83rd Anniversary Of Kristallnacht
Do Not Stand Idly By While Your Neighbor Bleeds~ Vayikra (Leviticus) 19:16
Kristallnacht, the Night of Broken Glass, was a nationwide anti-Jewish pogrom in Nazi Germany. It began on the evening of November 9, 1938, and continued through the next day.
There were earlier “pogroms’ in Germany, but Kristallnacht was much more than just a pogrom. Kristallnacht was the day Hitler’s final solution came out of the closet. There were anti-Jewish riots in Germany, Austria, and the Sudetenland region of Czechoslovakia. It was the night the Holocaust began.
The Holocaust is unique in its volume and horrors. It is a singular event in world history. Yes, there have been genocides of other people and other horrors. There were even other atrocities committed against the Jewish people. But generally, genocide is waged to suppress a group and take their territory for political or economic reasons like taking their wealth or enslaving a people.
The Holocaust was different– the Jews who were targeted by Hitler and the Nazis did not have much land and held relatively little power. The purpose of the holocaust was to wipe them off the face of the Earth. Not only in Germany but in lands they took over. For example, the Vichy government in France deported approximately 75,000 French Jews into the clutches of Hitler.
Kristallnacht was a coordinated attack on the Jewish people and their property, 99 Jews were murdered, and 25,000 to 30,000 were arrested and placed in concentration camps. Two hundred and sixty-seven synagogues were destroyed, and thousands of homes and businesses were ransacked.
The attacks were carried out by Hitler Youth, the Gestapo, and the SS. Kristallnacht also served as a pretext and a means for the wholesale confiscation of firearms from German Jews and was part of the broader Nazi policy of Antisemitism. Kristallnacht was followed by more horrific anti-Semitic economic and political abuses and horrible genocide.
Kristallnacht owes its name to the shards of shattered glass that lined German streets in the wake of the pogrom—broken glass from the windows of synagogues, homes, and Jewish-owned businesses plundered and destroyed during the violence.
Recovered documents revealed plans for this Germany-wide pogrom were laid by Himmler well before November 9 and were communicated to Nazi offices in the country. They only needed to wait for a suitable occasion to open their gates of hell. That opportunity came with the murder of a low-level German diplomat in Paris by a 17-year-old Polish Jew. The Germans used that as an excuse to carry out the Kristallnacht attacks.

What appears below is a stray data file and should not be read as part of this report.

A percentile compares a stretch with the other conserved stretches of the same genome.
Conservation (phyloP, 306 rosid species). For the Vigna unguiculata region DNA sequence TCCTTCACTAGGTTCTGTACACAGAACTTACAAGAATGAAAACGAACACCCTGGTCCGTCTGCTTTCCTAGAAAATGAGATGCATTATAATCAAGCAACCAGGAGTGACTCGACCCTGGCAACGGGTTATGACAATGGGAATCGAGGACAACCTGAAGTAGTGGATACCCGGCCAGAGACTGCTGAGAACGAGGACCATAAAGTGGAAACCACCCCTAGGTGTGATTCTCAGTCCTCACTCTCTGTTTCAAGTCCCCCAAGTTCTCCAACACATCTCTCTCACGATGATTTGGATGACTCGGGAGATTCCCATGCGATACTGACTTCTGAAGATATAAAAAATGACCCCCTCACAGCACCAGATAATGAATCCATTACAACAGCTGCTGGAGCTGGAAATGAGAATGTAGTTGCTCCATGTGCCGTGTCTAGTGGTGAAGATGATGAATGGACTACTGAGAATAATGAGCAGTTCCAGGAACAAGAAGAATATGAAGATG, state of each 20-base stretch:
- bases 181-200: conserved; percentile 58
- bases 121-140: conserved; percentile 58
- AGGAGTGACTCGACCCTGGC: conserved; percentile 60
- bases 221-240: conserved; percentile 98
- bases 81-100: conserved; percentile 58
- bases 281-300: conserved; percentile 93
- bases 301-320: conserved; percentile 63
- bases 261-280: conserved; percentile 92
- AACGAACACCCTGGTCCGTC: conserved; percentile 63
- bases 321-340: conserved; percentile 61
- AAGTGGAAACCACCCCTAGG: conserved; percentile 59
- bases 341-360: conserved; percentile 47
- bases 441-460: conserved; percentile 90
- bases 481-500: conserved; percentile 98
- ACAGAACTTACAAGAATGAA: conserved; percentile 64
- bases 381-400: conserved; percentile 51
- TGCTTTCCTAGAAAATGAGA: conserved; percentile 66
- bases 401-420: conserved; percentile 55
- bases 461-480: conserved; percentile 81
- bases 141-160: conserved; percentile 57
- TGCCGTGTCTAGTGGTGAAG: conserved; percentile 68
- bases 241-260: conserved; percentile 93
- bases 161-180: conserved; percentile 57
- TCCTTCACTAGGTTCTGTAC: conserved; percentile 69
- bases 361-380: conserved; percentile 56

On November 7, 1938, Ernst vom Rath was shot outside the German embassy by Herschel Grynszpan. The latter wanted revenge for his parents’ sudden deportation from Germany to Poland, along with tens of thousands of other Polish Jews. Following vom Rath’s death, Nazi propaganda minister Joseph Goebbels ordered German stormtroopers to carry out the plan. The riots were disguised as “spontaneous demonstrations” against Jewish citizens. Local police and fire departments were told not to interfere.
Some believe the timing was selected because the date had symbolic importance. Nazi Blood Witness Day of November 9, and Martin Luther’s birthday was on November 10. Blood Witness Day commemorates the Nazi “martyrs” who died for their cause. Martin Luther advocated the destruction of Jewish homes and synagogues and the impoverishment, forced labor, exile, and death of Jews.
The Nazi government immediately pronounced that “the Jews” themselves were to blame for the pogrom and imposed a fine of one billion Reichsmark (some 400 million US dollars at 1938 rates) on the German Jewish community. The Reich government confiscated all insurance payouts to Jews whose businesses and homes were looted or destroyed, leaving the Jewish owners personally responsible for the cost of all repairs.
In the weeks that followed Kristallnacht, the German government promulgated dozens of laws and decrees designed to deprive Jews of their property and their means of livelihood. Many of these laws enforced the “Aryanization” policy, the transfer of Jewish-owned enterprises and property to “Aryan” ownership, usually for a fraction of their actual value. Ensuing legislation barred Jews, already ineligible for employment in the public sector, from practicing most professions in the private sector. The legislation made further strides in removing Jews from public life. German education officials expelled Jewish children still attending German schools. German Jews lost their right to hold a driver’s license or own an automobile it also restricted access to public transport. Jews could no longer gain admittance to “German” theaters, movie cinemas, or concert halls.
In a statement to representatives of the foreign press, Goebbels responded to the outrage at Germany’s assault on its half-million Jewish citizens by challenging the Western democracies: “If there is any country that believes it has not enough Jews, I shall gladly turn over to it all our Jews.” But not one country said they would take the Jews of Germany.
Nothing like the Holocaust that began on November 9, 1938, could ever happen again. Or can it?
We owe it to the people who were killed on Kristallnacht or during the Holocaust to speak out— because they can no longer speak for themselves.
As long as we are silent, as long as we vote for politicians of any party who are silent about hatred of Jews or Israel, and as long as we allow our news media to remain silent, the promise of “never again” is an empty one.
But Jews in America should be heartened by the reaction to the anti-Jewish hate speech spewed by Kanye West and the NY Nets suspension of Kyrie Irving.
May the memory of Kristallnacht and the Shoah be a reminder of what happens when the world is silent.